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Netherlands’ parliament endorses religious extremism

Iqbal Khan

In a recent development, Netherlands’ parliament has permitted an ultra-Right Dutch politician, Geert Wilders, to hold a profane caricature competition in the protected office of his political party inside the premises of Netherlands’ parliament. While earlier such incidents were an act of non-state actors, parliamentary permission has made the government of Netherlands a party to this nefarious act of religious terrorism.

Time and again, European Christian countries purposefully hurt the religious sentiments of Muslims through public display of profane audio-visual and print material about Holy Prophet Muhammad (Peace be upon him), under the pretext of their so called doctrine of freedom of expression. In a stark contradiction, same very European States immediately imprison anyone questioning the veracity of ‘Holocaust’, while Muslims and their religion don’t get the similar preferential treatment.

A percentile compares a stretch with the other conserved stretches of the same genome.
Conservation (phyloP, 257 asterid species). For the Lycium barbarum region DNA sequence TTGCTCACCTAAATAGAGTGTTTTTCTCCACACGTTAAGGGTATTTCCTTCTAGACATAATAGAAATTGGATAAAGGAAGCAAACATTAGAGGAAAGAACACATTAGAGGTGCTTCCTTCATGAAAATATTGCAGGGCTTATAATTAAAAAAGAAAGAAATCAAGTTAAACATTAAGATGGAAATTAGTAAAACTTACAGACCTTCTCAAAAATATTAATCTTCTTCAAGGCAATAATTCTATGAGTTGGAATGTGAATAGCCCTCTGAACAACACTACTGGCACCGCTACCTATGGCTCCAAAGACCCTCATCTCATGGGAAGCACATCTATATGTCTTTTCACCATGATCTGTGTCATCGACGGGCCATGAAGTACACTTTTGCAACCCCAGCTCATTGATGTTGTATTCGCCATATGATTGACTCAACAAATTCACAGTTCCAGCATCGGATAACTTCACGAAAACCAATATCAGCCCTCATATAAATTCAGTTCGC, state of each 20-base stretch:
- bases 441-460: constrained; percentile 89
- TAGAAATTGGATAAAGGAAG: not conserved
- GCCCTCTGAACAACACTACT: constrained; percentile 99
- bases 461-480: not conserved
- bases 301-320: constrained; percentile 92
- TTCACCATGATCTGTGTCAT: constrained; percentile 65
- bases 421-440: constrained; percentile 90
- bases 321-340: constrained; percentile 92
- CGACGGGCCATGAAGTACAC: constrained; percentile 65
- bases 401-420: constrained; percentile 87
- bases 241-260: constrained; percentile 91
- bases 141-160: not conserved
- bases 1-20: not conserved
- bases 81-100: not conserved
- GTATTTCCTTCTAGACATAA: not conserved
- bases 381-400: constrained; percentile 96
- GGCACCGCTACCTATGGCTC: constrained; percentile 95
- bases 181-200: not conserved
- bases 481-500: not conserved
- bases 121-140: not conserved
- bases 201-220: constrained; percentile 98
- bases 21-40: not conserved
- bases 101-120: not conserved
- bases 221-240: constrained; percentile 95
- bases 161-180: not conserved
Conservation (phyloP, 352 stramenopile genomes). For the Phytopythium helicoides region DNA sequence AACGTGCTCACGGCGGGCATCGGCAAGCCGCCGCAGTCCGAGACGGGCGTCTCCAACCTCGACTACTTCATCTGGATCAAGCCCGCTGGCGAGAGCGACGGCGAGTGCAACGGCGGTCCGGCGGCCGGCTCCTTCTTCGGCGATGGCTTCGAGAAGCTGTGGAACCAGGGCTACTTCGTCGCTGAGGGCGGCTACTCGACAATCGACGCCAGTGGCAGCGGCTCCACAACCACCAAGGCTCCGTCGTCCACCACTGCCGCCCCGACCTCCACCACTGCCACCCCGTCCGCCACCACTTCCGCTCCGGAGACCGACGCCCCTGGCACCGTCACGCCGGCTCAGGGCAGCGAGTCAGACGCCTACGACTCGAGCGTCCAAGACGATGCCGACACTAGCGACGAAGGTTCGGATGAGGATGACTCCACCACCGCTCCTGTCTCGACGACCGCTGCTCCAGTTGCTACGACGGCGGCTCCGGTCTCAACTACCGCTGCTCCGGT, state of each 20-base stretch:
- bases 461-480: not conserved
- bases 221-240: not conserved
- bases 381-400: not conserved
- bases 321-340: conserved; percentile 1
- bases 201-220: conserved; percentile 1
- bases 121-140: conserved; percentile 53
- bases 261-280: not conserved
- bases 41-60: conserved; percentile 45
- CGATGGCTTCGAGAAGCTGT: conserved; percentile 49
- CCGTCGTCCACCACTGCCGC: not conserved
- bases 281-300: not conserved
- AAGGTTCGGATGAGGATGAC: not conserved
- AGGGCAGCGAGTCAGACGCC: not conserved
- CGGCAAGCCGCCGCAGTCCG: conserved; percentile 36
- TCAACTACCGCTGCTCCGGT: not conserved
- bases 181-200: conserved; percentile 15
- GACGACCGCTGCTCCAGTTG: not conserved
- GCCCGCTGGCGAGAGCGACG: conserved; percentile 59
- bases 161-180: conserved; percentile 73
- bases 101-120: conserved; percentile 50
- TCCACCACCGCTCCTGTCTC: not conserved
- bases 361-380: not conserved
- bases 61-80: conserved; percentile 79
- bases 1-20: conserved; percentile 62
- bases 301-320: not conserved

Opposition leader Greet Wilders has a track history of airing anti-Muslim sentiment. In his electoral campaign in December 2017, he proposed that European countries should adopt Donald Trump-style travel bans to counter a wave of Islamisation, supposedly sweeping the continent. Wilders urged Europe to adopt Australia’s tactics in turning back migrant boats and to build new border walls, as Trump had vowed to do along the US frontier with Mexico. Wilders is the parliamentary leader of his party in the House of Representatives. During his election campaign, Wilders had published a one-page election manifesto calling for a ban on all asylum seekers and migrants from Islamic nations, and for his country to leave the European Union. Wilders also calls for banning the Quran and closing all mosques and Islamic schools.